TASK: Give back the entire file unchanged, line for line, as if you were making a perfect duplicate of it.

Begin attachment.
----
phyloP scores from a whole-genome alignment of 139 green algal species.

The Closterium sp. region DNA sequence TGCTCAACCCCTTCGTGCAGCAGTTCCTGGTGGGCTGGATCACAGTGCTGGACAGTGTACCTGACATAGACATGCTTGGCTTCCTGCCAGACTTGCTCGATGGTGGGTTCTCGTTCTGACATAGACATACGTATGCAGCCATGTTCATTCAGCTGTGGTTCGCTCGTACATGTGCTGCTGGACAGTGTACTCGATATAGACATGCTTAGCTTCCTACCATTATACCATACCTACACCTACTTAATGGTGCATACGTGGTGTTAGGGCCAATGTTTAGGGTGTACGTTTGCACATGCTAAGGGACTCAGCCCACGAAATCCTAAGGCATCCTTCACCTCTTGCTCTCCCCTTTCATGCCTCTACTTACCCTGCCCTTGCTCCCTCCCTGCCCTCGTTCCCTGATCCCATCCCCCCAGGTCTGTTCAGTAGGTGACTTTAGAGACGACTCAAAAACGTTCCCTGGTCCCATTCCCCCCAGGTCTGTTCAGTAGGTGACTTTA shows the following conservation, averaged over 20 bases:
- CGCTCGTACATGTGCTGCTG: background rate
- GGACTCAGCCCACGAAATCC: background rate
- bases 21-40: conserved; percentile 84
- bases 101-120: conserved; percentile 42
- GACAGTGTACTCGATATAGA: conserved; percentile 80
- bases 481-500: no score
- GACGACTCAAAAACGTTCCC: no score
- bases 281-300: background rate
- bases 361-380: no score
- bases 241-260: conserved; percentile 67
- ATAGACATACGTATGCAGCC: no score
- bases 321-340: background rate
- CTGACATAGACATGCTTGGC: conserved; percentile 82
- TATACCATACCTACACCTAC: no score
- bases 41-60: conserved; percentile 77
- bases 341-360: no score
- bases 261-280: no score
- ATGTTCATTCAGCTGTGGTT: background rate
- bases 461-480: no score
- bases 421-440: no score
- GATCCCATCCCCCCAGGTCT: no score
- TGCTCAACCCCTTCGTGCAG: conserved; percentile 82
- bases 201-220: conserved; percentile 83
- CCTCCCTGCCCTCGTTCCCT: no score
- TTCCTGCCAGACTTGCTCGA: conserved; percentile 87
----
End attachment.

phyloP scores from a whole-genome alignment of 139 green algal species.

The Closterium sp. region DNA sequence TGCTCAACCCCTTCGTGCAGCAGTTCCTGGTGGGCTGGATCACAGTGCTGGACAGTGTACCTGACATAGACATGCTTGGCTTCCTGCCAGACTTGCTCGATGGTGGGTTCTCGTTCTGACATAGACATACGTATGCAGCCATGTTCATTCAGCTGTGGTTCGCTCGTACATGTGCTGCTGGACAGTGTACTCGATATAGACATGCTTAGCTTCCTACCATTATACCATACCTACACCTACTTAATGGTGCATACGTGGTGTTAGGGCCAATGTTTAGGGTGTACGTTTGCACATGCTAAGGGACTCAGCCCACGAAATCCTAAGGCATCCTTCACCTCTTGCTCTCCCCTTTCATGCCTCTACTTACCCTGCCCTTGCTCCCTCCCTGCCCTCGTTCCCTGATCCCATCCCCCCAGGTCTGTTCAGTAGGTGACTTTAGAGACGACTCAAAAACGTTCCCTGGTCCCATTCCCCCCAGGTCTGTTCAGTAGGTGACTTTA shows the following conservation, averaged over 20 bases:
- CGCTCGTACATGTGCTGCTG: background rate
- GGACTCAGCCCACGAAATCC: background rate
- bases 21-40: conserved; percentile 84
- bases 101-120: conserved; percentile 42
- GACAGTGTACTCGATATAGA: conserved; percentile 80
- bases 481-500: no score
- GACGACTCAAAAACGTTCCC: no score
- bases 281-300: background rate
- bases 361-380: no score
- bases 241-260: conserved; percentile 67
- ATAGACATACGTATGCAGCC: no score
- bases 321-340: background rate
- CTGACATAGACATGCTTGGC: conserved; percentile 82
- TATACCATACCTACACCTAC: no score
- bases 41-60: conserved; percentile 77
- bases 341-360: no score
- bases 261-280: no score
- ATGTTCATTCAGCTGTGGTT: background rate
- bases 461-480: no score
- bases 421-440: no score
- GATCCCATCCCCCCAGGTCT: no score
- TGCTCAACCCCTTCGTGCAG: conserved; percentile 82
- bases 201-220: conserved; percentile 83
- CCTCCCTGCCCTCGTTCCCT: no score
- TTCCTGCCAGACTTGCTCGA: conserved; percentile 87